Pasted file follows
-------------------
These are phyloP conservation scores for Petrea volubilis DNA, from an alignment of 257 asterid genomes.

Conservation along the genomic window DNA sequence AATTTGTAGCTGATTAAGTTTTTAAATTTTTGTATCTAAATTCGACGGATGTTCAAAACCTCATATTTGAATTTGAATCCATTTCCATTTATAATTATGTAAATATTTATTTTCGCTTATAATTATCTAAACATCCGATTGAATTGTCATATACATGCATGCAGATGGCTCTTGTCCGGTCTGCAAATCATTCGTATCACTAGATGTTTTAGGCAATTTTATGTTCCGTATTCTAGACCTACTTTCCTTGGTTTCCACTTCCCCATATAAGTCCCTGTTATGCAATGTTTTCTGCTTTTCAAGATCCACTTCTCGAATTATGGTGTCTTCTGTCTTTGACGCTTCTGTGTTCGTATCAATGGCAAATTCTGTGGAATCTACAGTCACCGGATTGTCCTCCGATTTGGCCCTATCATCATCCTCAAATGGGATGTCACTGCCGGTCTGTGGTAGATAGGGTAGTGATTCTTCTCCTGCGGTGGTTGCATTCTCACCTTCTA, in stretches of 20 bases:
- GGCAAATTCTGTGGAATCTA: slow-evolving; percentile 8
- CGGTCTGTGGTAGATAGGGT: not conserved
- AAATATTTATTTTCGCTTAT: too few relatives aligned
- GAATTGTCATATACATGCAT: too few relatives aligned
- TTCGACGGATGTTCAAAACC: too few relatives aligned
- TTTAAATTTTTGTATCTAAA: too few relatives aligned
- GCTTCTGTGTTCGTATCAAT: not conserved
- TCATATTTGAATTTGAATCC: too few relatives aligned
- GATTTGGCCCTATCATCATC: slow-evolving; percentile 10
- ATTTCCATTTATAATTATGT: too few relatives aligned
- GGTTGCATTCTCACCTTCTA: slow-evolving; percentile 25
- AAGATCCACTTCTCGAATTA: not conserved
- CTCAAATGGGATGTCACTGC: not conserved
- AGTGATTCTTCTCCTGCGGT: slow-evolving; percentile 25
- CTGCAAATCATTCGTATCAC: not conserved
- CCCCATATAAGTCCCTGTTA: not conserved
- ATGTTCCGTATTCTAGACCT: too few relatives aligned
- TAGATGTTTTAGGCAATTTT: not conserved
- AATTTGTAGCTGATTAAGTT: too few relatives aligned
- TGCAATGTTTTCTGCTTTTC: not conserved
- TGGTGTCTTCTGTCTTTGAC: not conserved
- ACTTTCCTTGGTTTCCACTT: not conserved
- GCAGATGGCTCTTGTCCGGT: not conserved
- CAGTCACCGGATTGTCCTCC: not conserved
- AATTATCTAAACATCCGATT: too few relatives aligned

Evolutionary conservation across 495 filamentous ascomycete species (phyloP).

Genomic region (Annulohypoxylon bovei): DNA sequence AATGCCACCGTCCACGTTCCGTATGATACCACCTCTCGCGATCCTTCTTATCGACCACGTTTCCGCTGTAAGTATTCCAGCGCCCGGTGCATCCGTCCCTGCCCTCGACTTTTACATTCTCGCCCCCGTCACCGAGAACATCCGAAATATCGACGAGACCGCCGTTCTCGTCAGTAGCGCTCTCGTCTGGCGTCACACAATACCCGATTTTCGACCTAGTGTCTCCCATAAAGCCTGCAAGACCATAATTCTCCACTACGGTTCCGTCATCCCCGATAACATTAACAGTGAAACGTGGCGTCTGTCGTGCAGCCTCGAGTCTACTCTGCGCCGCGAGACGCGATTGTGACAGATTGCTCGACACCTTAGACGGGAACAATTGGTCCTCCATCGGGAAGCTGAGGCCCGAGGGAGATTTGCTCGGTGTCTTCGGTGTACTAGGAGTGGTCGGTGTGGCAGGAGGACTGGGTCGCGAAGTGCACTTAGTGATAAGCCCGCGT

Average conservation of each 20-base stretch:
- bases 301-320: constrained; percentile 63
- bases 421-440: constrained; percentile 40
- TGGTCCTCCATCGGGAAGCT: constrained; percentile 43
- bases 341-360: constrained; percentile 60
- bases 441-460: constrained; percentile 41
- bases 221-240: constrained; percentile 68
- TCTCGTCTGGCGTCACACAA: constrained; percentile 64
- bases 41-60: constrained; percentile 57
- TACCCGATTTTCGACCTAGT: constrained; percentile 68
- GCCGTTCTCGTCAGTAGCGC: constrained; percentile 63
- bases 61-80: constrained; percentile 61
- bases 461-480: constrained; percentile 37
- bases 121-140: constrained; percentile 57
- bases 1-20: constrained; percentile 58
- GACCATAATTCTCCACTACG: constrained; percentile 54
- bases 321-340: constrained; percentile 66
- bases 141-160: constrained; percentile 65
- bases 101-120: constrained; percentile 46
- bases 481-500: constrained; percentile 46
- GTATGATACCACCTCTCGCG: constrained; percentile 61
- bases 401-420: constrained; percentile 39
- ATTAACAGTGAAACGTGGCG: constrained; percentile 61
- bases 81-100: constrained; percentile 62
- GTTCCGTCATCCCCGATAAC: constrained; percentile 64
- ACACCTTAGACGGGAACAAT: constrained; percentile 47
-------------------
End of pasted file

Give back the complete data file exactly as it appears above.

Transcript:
These are phyloP conservation scores for Petrea volubilis DNA, from an alignment of 257 asterid genomes.

Conservation along the genomic window DNA sequence AATTTGTAGCTGATTAAGTTTTTAAATTTTTGTATCTAAATTCGACGGATGTTCAAAACCTCATATTTGAATTTGAATCCATTTCCATTTATAATTATGTAAATATTTATTTTCGCTTATAATTATCTAAACATCCGATTGAATTGTCATATACATGCATGCAGATGGCTCTTGTCCGGTCTGCAAATCATTCGTATCACTAGATGTTTTAGGCAATTTTATGTTCCGTATTCTAGACCTACTTTCCTTGGTTTCCACTTCCCCATATAAGTCCCTGTTATGCAATGTTTTCTGCTTTTCAAGATCCACTTCTCGAATTATGGTGTCTTCTGTCTTTGACGCTTCTGTGTTCGTATCAATGGCAAATTCTGTGGAATCTACAGTCACCGGATTGTCCTCCGATTTGGCCCTATCATCATCCTCAAATGGGATGTCACTGCCGGTCTGTGGTAGATAGGGTAGTGATTCTTCTCCTGCGGTGGTTGCATTCTCACCTTCTA, in stretches of 20 bases:
- GGCAAATTCTGTGGAATCTA: slow-evolving; percentile 8
- CGGTCTGTGGTAGATAGGGT: not conserved
- AAATATTTATTTTCGCTTAT: too few relatives aligned
- GAATTGTCATATACATGCAT: too few relatives aligned
- TTCGACGGATGTTCAAAACC: too few relatives aligned
- TTTAAATTTTTGTATCTAAA: too few relatives aligned
- GCTTCTGTGTTCGTATCAAT: not conserved
- TCATATTTGAATTTGAATCC: too few relatives aligned
- GATTTGGCCCTATCATCATC: slow-evolving; percentile 10
- ATTTCCATTTATAATTATGT: too few relatives aligned
- GGTTGCATTCTCACCTTCTA: slow-evolving; percentile 25
- AAGATCCACTTCTCGAATTA: not conserved
- CTCAAATGGGATGTCACTGC: not conserved
- AGTGATTCTTCTCCTGCGGT: slow-evolving; percentile 25
- CTGCAAATCATTCGTATCAC: not conserved
- CCCCATATAAGTCCCTGTTA: not conserved
- ATGTTCCGTATTCTAGACCT: too few relatives aligned
- TAGATGTTTTAGGCAATTTT: not conserved
- AATTTGTAGCTGATTAAGTT: too few relatives aligned
- TGCAATGTTTTCTGCTTTTC: not conserved
- TGGTGTCTTCTGTCTTTGAC: not conserved
- ACTTTCCTTGGTTTCCACTT: not conserved
- GCAGATGGCTCTTGTCCGGT: not conserved
- CAGTCACCGGATTGTCCTCC: not conserved
- AATTATCTAAACATCCGATT: too few relatives aligned

Evolutionary conservation across 495 filamentous ascomycete species (phyloP).

Genomic region (Annulohypoxylon bovei): DNA sequence AATGCCACCGTCCACGTTCCGTATGATACCACCTCTCGCGATCCTTCTTATCGACCACGTTTCCGCTGTAAGTATTCCAGCGCCCGGTGCATCCGTCCCTGCCCTCGACTTTTACATTCTCGCCCCCGTCACCGAGAACATCCGAAATATCGACGAGACCGCCGTTCTCGTCAGTAGCGCTCTCGTCTGGCGTCACACAATACCCGATTTTCGACCTAGTGTCTCCCATAAAGCCTGCAAGACCATAATTCTCCACTACGGTTCCGTCATCCCCGATAACATTAACAGTGAAACGTGGCGTCTGTCGTGCAGCCTCGAGTCTACTCTGCGCCGCGAGACGCGATTGTGACAGATTGCTCGACACCTTAGACGGGAACAATTGGTCCTCCATCGGGAAGCTGAGGCCCGAGGGAGATTTGCTCGGTGTCTTCGGTGTACTAGGAGTGGTCGGTGTGGCAGGAGGACTGGGTCGCGAAGTGCACTTAGTGATAAGCCCGCGT

Average conservation of each 20-base stretch:
- bases 301-320: constrained; percentile 63
- bases 421-440: constrained; percentile 40
- TGGTCCTCCATCGGGAAGCT: constrained; percentile 43
- bases 341-360: constrained; percentile 60
- bases 441-460: constrained; percentile 41
- bases 221-240: constrained; percentile 68
- TCTCGTCTGGCGTCACACAA: constrained; percentile 64
- bases 41-60: constrained; percentile 57
- TACCCGATTTTCGACCTAGT: constrained; percentile 68
- GCCGTTCTCGTCAGTAGCGC: constrained; percentile 63
- bases 61-80: constrained; percentile 61
- bases 461-480: constrained; percentile 37
- bases 121-140: constrained; percentile 57
- bases 1-20: constrained; percentile 58
- GACCATAATTCTCCACTACG: constrained; percentile 54
- bases 321-340: constrained; percentile 66
- bases 141-160: constrained; percentile 65
- bases 101-120: constrained; percentile 46
- bases 481-500: constrained; percentile 46
- GTATGATACCACCTCTCGCG: constrained; percentile 61
- bases 401-420: constrained; percentile 39
- ATTAACAGTGAAACGTGGCG: constrained; percentile 61
- bases 81-100: constrained; percentile 62
- GTTCCGTCATCCCCGATAAC: constrained; percentile 64
- ACACCTTAGACGGGAACAAT: constrained; percentile 47